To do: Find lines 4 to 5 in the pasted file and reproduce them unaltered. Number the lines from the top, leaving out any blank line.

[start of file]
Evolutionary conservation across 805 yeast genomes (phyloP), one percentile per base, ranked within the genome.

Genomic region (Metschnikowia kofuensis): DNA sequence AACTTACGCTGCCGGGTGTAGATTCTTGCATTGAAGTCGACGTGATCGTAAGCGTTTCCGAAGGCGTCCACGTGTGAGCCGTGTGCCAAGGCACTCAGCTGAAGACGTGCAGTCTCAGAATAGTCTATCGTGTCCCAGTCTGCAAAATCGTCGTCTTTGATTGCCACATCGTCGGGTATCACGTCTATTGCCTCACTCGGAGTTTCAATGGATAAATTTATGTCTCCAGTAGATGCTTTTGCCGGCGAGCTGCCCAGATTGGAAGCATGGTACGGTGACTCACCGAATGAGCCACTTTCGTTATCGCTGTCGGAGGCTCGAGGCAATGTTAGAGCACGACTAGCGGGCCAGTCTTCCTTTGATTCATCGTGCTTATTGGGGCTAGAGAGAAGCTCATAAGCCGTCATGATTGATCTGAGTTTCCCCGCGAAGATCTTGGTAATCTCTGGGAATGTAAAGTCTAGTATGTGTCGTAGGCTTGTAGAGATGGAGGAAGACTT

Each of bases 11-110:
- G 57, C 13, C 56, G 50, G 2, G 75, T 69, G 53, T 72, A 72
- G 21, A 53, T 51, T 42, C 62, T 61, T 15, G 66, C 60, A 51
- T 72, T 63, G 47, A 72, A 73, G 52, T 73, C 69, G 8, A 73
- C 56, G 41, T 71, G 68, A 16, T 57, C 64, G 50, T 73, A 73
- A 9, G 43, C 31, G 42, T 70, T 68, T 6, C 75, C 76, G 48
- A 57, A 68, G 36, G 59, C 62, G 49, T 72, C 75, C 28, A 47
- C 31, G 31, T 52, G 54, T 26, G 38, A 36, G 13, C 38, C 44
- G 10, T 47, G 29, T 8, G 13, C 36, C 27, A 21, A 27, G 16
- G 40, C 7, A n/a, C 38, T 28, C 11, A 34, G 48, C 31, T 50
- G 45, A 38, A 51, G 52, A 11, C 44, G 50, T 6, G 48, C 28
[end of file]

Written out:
- G 57, C 13, C 56, G 50, G 2, G 75, T 69, G 53, T 72, A 72
- G 21, A 53, T 51, T 42, C 62, T 61, T 15, G 66, C 60, A 51